Why your marketing might not be working.

We often take on clients who think that their marketing is not working. It’s not doing what it’s supposed to do which fundamentally is to generate more sales and more business.

Sometimes this is because they are not measuring the results and so, oddly, don’t realise that it is working. When clients have been receiving new contacts and enquiries but don’t know where they came from – well, they probably came from the marketing!

However, attribution back to specific ads or specific campaigns is not always possible. Remember that even in a retail ecommerce brand, where you can trace sales directly back to the Google ad that delivered the customer to them site, the Google ad on its own did not sell the product. It is a combination of the site, the brand, the product, the way you talk about it, how frictionless the process is, the price, the reviews they see, the recommendations they get, the ten other ads they have seen that put your name in their heads and the social media they check out while they are on the site – all of which go together to make that single Google ad get someone to buy at that particular time.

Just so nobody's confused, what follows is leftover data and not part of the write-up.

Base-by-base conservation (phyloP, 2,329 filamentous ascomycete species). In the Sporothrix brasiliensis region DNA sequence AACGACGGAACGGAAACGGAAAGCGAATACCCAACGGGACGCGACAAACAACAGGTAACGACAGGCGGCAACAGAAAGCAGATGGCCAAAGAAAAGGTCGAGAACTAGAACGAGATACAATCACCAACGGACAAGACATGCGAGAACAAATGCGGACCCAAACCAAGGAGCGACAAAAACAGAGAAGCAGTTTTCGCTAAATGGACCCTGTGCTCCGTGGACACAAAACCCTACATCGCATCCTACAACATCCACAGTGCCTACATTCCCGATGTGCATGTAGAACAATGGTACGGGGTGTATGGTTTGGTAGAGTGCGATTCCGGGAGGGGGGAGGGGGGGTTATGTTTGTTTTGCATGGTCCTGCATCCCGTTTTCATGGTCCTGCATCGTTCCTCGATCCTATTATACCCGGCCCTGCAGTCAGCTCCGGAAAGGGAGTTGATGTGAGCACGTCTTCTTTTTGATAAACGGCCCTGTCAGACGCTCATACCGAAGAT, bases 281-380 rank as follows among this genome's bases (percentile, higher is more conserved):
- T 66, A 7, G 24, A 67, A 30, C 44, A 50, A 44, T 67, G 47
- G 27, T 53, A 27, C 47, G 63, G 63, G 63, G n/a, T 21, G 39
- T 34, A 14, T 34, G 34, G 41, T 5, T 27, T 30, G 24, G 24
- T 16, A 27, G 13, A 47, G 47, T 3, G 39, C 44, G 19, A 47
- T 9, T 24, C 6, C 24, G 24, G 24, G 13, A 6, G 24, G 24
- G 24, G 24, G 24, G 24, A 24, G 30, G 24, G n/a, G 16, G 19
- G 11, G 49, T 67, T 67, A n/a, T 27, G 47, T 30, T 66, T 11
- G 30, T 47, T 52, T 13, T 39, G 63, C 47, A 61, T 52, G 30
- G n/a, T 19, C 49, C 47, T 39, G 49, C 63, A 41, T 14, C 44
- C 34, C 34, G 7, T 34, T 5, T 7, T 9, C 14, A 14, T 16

When it comes to business to business, it’s not even that straightforward. Generally, we have to accept that getting contacts from people we don’t know, or who haven’t been recommended to us, happens as a result of the overall marketing efforts.

Nevertheless, sometimes it isn’t working at all, or at least not working as well as it should.